Year-end tax planning tips for U.S. corporations.

Author:Heffes, Ellen M.
Position:TAX
 
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End-of-year tax planning for corporations is especially difficult this year because many significant tax provisions are set to expire at the end of the year and it is not clear what Congress intends to do. Important rules expired at the end of 2011, including the business research credit, and others will expire at the end of 2012, including the bonus depreciation allowance, expensing allowance and Bush-era tax cuts.

"The lack of certainty makes year-end planning more challenging," says Marian Rosenberg, a senior tax analyst for Thomson Reuters. "However, there are steps businesses can take before the end of the year to lock in low tax rates for shareholders, avail themselves of the work opportunity tax credit and secure generous depreciation and expense deductions."

* Stock Redemption * Closely held corporations should consider taking money out of the business through a stock redemption before the end of 2012, to qualify for the 15 percent tax rate on the distribution.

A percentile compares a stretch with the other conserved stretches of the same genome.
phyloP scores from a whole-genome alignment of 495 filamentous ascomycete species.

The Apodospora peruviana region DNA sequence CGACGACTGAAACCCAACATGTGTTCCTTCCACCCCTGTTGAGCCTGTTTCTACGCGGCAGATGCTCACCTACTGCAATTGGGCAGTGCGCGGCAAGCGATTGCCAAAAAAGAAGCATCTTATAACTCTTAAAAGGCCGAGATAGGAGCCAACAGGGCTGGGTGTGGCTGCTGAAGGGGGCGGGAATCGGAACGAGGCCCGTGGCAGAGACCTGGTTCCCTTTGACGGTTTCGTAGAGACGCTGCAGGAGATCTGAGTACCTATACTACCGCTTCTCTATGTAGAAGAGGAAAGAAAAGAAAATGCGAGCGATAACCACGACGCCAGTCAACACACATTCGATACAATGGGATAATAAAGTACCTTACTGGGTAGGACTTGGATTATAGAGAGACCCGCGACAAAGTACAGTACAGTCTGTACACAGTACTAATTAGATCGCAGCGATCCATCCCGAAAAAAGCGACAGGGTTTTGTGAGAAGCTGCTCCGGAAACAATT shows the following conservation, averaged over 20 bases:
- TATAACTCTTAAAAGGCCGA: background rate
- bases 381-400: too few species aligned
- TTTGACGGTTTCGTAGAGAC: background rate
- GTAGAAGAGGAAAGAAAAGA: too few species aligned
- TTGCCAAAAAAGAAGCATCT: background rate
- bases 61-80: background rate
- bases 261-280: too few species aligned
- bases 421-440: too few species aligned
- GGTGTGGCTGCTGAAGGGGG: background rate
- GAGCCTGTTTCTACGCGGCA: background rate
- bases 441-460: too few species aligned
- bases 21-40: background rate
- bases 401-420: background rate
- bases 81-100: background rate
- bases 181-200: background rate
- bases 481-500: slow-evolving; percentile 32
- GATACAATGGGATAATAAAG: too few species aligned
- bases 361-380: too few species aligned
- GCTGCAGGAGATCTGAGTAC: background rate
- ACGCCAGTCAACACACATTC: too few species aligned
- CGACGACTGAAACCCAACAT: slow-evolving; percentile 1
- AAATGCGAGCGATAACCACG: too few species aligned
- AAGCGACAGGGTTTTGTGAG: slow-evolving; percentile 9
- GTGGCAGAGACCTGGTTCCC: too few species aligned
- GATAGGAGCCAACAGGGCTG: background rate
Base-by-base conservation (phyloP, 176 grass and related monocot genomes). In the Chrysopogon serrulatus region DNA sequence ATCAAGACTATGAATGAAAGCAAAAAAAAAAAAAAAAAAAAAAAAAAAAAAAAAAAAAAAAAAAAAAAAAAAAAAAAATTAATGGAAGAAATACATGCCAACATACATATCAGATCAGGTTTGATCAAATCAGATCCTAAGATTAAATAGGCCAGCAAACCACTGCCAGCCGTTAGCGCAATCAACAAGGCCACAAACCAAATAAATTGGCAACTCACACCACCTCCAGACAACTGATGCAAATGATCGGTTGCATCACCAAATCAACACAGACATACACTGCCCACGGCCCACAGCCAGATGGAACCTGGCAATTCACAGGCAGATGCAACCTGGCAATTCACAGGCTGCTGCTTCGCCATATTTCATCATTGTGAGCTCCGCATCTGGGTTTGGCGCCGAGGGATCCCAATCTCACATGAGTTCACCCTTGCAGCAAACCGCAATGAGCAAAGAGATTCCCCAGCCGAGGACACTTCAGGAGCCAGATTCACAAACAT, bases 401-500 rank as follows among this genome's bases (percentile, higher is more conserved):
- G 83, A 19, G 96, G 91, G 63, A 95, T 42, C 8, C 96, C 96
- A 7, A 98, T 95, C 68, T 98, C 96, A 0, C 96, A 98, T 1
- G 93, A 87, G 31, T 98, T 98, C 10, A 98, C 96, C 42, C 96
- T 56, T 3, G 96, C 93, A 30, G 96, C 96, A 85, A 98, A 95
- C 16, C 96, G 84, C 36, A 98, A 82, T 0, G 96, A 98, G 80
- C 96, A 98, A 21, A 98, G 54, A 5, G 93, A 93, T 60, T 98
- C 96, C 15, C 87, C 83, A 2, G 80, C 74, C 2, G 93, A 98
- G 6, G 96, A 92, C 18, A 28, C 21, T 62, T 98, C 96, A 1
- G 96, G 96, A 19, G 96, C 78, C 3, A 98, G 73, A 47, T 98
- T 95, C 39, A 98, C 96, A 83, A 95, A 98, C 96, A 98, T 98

A corporate purchase of its own stock can result in long-term capital gain or a dividend for its shareholders depending on a number of factors.

In 2012, the maximum tax rate applicable to both capital gain and dividend income is 15 percent, but if the Bush-era tax cuts expire at the end of 2012, long-term gains will be taxed at a 20 percent rate and dividends will be taxed as ordinary income at a rate of up to 39.6 percent.

* Work Opportunity Tax Credit (WOTC) * Employers planning to hire new employees should consider hiring qualifying veterans before year-end, to qualify for this tax credit.

Under current law, the WOTC for qualifying veterans will not be available for post-2012 hires. The WOTC for hiring veterans ranges from $2,400 to $9,600, depending on a variety of factors.

* Bonus Depreciation * Companies should consider putting new business equipment and machinery in service before year-end to qualify for the 50 percent first-year depreciation allowance (or bonus depreciation allowance). Under current law, a bonus depreciation allowance generally applies to...

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